• Collared flagellates (Choanomonada or Choanoflagellata).

The unicellular forms in most of these groups are characterized by long and unbranched cell processes (pseudopods) with a rigid inner skeleton made of actin filaments , while most of the other "protists" (e.g. the Amoebozoa ) develop broad, branched pseudopods. The filaments could correspond to the cell processes ( microvilli ) of the “collar” of the flagellates. The group most closely related to the multicellular animals are the frilled flagellates (Choanoflagellata), which have a lot in common with the choanocytes of the sponges (Porifera), a cell type within the vortex chambers.

The possible relationships of the groups examined in more detail so far and thus the closer relationship of the animals could look like this:

  • Opisthokonta
    • Nucletmycea
    • Holozoa

How the other groups mentioned should be classified here is currently unclear, as correspondingly comprehensive studies are not yet available. Presumably, however, Corallochytrium limacisporum can be classified basal to the other groups.

Multicellular animals

The systematics of animals currently used in Wikipedia can be viewed in the article Systematics of Multicellular Animals . At this point only the more recent developments in the system should be briefly presented. The systematics of animals is currently being intensively researched. The following presentation is therefore certainly not the final version. It is based on a number of current phylogenomic works, with more weight being given to the more recent / more extensive publications.

In the current system presented, it is particularly noticeable that the coelenterata are taken into account again. This is done according to Philippe et al. (2009) and contradicts, for example, Dunn et al. (2008). In addition, some common group names are no longer used for various reasons:

Animalia is often used as a synonym for Metazoa . The one to few cell Choanoflagellata are therefore not regarded as real animals, but as a sister group to the Animalia / Metazoa. The monophylum , which combines Choanoflagellata and Metazoa, then has no name.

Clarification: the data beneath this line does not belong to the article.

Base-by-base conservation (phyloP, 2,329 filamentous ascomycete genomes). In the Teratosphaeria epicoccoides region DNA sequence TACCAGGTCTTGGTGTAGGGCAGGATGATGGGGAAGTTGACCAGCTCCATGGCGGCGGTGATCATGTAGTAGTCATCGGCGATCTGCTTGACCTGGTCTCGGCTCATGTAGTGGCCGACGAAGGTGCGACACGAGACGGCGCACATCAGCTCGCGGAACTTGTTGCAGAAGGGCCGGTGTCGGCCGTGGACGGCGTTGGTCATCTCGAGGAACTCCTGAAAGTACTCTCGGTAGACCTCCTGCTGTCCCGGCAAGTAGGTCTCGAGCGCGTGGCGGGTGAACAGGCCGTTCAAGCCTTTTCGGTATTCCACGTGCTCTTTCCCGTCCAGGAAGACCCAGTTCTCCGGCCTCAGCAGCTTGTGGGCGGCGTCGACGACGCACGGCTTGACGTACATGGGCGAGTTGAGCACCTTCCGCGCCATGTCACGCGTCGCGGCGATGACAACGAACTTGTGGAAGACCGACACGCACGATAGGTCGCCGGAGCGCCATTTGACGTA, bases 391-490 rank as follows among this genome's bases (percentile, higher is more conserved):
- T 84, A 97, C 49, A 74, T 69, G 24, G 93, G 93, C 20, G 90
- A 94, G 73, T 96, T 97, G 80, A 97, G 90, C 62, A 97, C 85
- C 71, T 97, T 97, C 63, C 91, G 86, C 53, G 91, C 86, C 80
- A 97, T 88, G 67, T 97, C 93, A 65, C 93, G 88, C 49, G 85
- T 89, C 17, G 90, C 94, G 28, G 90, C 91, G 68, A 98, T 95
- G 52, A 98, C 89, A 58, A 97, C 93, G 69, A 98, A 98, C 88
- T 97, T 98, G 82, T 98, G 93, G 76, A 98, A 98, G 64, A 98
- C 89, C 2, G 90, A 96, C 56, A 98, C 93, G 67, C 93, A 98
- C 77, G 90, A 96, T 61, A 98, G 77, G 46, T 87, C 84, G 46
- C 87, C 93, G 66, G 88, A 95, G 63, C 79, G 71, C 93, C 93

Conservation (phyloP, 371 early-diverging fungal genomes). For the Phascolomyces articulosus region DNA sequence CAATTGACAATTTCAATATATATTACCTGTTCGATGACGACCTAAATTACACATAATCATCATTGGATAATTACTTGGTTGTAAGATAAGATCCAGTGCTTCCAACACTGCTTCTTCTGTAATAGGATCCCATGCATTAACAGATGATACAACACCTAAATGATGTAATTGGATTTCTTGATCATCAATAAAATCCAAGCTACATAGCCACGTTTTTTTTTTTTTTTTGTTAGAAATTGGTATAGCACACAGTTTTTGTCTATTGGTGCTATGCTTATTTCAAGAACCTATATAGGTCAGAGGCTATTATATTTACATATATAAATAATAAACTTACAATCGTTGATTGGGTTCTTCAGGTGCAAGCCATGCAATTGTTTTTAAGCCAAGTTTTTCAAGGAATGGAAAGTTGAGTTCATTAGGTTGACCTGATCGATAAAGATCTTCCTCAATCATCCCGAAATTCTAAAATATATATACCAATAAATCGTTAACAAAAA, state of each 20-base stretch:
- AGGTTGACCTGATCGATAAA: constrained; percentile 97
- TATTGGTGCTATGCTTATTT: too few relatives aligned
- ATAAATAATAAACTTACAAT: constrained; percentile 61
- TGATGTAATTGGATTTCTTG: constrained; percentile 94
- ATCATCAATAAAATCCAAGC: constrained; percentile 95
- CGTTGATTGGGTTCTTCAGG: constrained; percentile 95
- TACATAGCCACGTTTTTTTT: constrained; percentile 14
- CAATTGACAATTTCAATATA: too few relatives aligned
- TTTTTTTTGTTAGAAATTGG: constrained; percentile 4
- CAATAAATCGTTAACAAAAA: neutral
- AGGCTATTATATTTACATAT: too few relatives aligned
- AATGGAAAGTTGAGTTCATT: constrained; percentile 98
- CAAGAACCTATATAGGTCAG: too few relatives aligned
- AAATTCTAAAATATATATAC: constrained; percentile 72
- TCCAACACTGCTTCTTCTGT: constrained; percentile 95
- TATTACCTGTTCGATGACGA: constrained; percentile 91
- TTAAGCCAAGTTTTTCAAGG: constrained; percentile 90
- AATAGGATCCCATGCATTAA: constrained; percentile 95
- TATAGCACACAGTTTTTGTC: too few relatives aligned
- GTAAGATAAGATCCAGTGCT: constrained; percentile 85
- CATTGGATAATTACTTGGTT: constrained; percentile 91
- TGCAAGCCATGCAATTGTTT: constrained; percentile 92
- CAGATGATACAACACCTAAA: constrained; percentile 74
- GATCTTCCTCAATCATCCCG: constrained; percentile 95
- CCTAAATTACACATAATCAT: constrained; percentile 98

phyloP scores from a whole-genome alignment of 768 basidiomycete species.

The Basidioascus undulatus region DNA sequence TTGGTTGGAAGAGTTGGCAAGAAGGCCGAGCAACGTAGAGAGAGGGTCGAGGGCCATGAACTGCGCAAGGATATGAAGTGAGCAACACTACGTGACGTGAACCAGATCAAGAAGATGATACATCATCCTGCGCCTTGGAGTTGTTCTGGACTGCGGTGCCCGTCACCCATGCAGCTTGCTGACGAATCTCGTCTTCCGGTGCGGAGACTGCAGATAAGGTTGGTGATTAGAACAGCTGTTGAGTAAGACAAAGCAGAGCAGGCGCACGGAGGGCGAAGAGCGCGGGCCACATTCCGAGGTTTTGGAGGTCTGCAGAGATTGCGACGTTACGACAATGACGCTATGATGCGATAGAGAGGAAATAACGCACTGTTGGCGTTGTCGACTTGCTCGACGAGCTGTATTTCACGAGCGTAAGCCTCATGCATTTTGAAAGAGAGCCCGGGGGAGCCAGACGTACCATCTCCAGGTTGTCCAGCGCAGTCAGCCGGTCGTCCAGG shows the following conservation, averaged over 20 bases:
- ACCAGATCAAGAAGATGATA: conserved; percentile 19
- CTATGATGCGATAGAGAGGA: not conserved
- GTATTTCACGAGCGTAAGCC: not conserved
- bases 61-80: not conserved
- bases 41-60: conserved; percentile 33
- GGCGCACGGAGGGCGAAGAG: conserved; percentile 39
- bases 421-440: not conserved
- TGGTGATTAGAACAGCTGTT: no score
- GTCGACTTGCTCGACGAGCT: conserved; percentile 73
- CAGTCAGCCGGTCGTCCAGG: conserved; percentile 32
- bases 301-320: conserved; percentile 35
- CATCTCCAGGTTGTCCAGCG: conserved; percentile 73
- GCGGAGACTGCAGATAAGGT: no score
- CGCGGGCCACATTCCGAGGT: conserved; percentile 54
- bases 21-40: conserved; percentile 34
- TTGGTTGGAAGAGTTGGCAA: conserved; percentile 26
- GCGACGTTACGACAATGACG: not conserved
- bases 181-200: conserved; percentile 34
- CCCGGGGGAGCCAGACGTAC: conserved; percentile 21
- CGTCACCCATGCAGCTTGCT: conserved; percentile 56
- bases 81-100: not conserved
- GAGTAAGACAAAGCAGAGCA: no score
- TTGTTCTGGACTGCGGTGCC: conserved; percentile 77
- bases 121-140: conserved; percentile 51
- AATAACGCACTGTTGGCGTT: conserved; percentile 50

Legal perspective

Legal status of animals in Germany

In the tradition of Roman law , animals were long considered things under civil law. In Germany, in 1990, with the addition of Section 90a in the German Civil Code , they were separated from things, but are generally still subject to the provisions of property law. In Austria, a comparable amendment came into effect in 1988 with Section 285a of the Austrian Civil Code; in Switzerland it took place in 1993 with Art. 641a of the Civil Code. The German § 90a BGB reads:

“Animals are not things. They are protected by special laws. The regulations applicable to things are to be applied accordingly to them, unless otherwise specified. "

- Civil Code

Animal protection is a national goal in Germany according to Art. 20a GG . The implementation is regulated in the Animal Welfare Act. There are also many other laws and ordinances such as the Federal Nature Conservation Act and the Federal Hunting Act as well as the Animal Welfare and Farm Animal Husbandry Ordinance or the Calf Conservation Ordinance , some of which also implement European law.

“The purpose of this law is to protect human life and well-being out of human responsibility for animals as fellow creatures. Nobody should inflict pain, suffering or harm on an animal without a reasonable cause. "

- § 1 Animal Welfare Act

Cultural perspective

Depictions of animals in architecture